copyright 2012, Melissa, The Betty and Boo Chronicles If you are reading this on a blog or website other than The Betty and Boo Chronicles or via a feedreader, this content has been stolen and used without permission.

Meet Julie from My Book Retreat

Each year during Book Blogger Appreciation Week, we have the opportunity to be paired up with another blogger and to get to know him or her better through an interview post. It’s also a chance for our readers to be introduced to another book blog and someone who might broaden one’s literary horizons.

I was thrilled to be paired up with Julie from My Book Retreat. Julie’s blog is no stranger to my Google Reader; I was already a subscriber before this year’s BBAW and I was delighted to discover the same is true with her.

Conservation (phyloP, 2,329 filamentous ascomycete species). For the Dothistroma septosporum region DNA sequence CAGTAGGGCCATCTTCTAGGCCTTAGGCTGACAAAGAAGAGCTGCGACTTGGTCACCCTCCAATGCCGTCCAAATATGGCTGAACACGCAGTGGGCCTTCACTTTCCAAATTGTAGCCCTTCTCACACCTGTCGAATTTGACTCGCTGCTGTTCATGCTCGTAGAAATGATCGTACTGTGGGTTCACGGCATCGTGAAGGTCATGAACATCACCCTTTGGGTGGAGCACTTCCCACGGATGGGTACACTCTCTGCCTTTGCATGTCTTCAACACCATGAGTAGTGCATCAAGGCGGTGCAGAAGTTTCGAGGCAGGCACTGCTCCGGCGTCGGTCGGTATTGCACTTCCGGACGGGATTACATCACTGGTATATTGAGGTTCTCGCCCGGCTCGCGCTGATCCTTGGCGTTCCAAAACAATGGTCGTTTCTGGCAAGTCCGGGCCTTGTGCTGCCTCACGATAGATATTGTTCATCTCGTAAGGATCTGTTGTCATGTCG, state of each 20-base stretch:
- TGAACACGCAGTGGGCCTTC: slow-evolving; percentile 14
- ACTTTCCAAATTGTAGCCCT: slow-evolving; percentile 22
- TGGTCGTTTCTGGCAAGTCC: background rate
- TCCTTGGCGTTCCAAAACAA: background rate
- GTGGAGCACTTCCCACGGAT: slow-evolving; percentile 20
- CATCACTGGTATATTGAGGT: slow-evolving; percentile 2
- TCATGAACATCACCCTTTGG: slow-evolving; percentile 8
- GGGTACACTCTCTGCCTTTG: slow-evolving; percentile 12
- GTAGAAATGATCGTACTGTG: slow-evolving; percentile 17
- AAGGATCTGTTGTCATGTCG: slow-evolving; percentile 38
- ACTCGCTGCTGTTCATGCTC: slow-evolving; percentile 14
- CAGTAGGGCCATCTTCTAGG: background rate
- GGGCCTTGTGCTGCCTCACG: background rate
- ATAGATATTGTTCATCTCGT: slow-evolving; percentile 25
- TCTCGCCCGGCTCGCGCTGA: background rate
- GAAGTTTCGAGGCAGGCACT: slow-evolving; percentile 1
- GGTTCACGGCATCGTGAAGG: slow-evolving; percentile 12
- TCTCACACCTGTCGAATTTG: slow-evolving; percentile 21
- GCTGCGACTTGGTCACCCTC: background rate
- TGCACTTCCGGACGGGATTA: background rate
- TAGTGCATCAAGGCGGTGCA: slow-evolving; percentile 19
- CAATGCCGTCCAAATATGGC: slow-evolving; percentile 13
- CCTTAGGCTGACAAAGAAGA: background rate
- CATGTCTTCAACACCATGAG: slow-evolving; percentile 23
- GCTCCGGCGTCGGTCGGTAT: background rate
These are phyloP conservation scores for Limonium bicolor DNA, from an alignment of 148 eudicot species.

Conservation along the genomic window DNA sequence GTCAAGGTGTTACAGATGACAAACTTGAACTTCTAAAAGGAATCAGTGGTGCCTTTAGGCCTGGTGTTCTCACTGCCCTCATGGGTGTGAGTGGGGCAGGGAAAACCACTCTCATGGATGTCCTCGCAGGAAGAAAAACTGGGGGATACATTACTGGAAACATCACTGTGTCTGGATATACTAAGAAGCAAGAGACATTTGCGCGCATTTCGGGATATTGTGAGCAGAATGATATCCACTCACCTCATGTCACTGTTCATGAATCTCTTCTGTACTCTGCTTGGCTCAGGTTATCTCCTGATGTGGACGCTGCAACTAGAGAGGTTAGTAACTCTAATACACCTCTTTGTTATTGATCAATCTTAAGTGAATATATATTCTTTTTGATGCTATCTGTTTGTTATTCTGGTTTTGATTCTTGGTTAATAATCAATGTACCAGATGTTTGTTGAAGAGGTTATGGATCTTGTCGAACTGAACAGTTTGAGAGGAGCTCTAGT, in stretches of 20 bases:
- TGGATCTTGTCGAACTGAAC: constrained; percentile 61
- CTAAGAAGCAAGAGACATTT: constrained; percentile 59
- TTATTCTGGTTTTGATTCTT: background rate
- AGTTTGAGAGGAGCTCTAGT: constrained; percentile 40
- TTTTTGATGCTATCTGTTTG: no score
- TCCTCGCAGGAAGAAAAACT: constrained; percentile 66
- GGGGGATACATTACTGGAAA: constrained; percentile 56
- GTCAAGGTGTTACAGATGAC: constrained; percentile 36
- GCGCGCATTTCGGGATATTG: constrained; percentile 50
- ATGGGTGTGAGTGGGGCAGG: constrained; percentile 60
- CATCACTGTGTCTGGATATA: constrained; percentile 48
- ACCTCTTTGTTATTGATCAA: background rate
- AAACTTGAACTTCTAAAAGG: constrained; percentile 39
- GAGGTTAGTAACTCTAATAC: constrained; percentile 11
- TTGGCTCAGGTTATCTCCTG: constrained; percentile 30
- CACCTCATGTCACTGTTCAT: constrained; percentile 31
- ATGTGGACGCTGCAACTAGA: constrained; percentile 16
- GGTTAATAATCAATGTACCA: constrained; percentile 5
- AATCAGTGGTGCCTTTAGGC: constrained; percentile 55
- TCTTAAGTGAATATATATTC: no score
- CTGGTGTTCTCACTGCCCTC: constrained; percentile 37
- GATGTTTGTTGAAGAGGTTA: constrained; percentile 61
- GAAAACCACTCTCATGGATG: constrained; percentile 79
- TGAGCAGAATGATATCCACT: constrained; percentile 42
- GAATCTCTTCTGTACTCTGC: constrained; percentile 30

One of the downsides of reading so many blogs via a reader is that you don’t often see the actual blog layout – which is why I didn’t know that Julie has my blog included among those in her blogroll. I’m very appreciative of that, and I’m equally grateful to Julie for her patience this week as I scrambled amidst a bit of chaos to get this interview completed.

And now, without further ado, I give you Julie from My Book Retreat.

Melissa: I noticed you are a fan of historical fiction. That’s a genre I’m just starting to get into. What would be some book recommendations (or authors) you could suggest for those new to the genre? 

Julie: Most of the historical fiction I’ve read has been with my neighborhood book club, and some of my all-time favorite books are within this genre. For someone who has not read a lot of historical fiction, my advice would be to choose a time frame or location that is of most interest to you, because that will definitely impact your enjoyment of the story.